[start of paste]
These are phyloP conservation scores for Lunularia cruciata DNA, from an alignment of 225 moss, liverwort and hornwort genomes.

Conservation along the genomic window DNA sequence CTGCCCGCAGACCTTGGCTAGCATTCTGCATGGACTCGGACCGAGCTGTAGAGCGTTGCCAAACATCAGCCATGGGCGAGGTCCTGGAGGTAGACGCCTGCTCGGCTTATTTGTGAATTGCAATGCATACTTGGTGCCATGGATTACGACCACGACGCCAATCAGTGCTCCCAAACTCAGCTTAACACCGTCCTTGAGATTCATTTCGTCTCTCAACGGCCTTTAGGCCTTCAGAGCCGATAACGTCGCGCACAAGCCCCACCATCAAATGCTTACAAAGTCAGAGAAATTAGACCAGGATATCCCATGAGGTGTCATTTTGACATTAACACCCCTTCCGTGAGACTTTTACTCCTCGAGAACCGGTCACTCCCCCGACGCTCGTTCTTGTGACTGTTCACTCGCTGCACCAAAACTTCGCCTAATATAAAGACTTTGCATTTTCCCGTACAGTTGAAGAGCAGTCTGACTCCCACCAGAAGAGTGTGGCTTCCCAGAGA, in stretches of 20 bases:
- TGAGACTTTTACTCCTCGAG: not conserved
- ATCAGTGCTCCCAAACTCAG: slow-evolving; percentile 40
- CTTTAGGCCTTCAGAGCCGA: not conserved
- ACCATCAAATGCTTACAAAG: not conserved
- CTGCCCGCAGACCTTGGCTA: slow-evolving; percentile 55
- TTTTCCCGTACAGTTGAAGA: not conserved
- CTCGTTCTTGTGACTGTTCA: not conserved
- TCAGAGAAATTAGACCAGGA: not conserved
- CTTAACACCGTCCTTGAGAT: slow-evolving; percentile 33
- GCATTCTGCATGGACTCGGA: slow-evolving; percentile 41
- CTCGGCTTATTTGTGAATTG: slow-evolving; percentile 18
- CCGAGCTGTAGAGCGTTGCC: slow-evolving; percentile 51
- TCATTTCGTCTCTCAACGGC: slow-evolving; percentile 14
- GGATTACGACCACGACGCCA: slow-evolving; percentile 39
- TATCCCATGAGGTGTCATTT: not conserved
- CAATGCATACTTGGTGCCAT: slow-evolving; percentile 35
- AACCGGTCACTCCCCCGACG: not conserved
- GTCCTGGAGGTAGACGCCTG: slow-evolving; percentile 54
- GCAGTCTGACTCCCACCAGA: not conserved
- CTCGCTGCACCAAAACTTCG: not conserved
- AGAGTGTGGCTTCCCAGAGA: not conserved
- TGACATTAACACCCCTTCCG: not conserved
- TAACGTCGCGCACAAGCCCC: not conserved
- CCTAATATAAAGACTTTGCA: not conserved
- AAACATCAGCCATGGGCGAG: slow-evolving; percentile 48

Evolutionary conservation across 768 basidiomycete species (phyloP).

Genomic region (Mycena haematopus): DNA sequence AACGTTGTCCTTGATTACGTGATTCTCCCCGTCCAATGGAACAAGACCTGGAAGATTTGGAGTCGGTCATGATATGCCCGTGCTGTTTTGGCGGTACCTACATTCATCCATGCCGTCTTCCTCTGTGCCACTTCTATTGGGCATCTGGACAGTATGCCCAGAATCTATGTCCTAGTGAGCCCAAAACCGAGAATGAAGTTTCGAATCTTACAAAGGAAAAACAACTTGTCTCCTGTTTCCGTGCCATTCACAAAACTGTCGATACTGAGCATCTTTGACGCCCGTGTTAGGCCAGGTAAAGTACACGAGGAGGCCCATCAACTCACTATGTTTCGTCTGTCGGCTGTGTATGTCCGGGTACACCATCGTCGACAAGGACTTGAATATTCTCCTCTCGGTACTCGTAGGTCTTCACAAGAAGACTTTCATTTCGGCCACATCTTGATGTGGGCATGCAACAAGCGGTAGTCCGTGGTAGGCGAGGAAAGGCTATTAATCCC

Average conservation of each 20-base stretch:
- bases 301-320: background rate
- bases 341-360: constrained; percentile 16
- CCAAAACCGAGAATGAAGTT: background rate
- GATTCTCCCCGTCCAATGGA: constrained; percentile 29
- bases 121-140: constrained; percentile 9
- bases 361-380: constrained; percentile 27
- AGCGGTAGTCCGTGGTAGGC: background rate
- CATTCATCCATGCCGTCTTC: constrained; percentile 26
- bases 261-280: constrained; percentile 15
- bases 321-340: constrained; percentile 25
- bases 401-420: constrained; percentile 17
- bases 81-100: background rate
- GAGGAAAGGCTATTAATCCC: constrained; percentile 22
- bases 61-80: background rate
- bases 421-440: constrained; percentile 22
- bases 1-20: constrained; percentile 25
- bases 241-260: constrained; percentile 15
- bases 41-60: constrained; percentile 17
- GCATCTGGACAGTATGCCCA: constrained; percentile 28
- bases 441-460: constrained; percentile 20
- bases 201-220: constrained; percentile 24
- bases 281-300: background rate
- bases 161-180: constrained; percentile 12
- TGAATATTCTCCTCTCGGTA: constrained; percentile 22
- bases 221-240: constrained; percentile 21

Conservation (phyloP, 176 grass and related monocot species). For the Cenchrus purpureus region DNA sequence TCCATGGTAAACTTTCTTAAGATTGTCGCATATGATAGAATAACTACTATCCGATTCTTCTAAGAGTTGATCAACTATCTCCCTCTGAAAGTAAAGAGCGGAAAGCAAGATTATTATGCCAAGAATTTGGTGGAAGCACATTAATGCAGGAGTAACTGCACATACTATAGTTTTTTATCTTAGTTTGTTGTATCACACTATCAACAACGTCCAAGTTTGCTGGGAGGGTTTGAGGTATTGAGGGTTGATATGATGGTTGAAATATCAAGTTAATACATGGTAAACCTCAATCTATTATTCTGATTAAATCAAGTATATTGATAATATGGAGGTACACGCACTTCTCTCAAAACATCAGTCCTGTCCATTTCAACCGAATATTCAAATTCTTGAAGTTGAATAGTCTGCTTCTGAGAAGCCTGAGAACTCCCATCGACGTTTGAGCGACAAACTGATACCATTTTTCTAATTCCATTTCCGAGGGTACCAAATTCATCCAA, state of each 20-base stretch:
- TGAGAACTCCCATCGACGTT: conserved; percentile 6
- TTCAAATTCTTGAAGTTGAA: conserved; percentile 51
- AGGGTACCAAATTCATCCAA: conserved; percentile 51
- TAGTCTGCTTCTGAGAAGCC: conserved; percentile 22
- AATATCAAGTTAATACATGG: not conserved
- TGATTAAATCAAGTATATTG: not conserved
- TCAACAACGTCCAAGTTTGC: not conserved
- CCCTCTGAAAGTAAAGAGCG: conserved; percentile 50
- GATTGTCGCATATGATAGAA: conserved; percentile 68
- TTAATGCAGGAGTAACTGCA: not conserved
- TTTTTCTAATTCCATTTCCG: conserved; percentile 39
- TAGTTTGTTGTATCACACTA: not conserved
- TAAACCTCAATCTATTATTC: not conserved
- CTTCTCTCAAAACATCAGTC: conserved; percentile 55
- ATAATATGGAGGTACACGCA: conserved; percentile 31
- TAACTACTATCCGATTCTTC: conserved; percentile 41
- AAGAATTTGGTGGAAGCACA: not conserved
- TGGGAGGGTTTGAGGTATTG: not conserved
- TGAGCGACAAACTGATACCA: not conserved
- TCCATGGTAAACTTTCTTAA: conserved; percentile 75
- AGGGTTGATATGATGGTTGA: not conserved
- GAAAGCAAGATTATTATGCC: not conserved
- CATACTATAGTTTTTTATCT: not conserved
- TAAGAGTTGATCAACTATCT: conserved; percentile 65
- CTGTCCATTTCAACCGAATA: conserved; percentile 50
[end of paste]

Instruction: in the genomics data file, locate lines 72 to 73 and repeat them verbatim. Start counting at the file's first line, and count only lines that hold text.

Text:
- TAACTACTATCCGATTCTTC: conserved; percentile 41
- AAGAATTTGGTGGAAGCACA: not conserved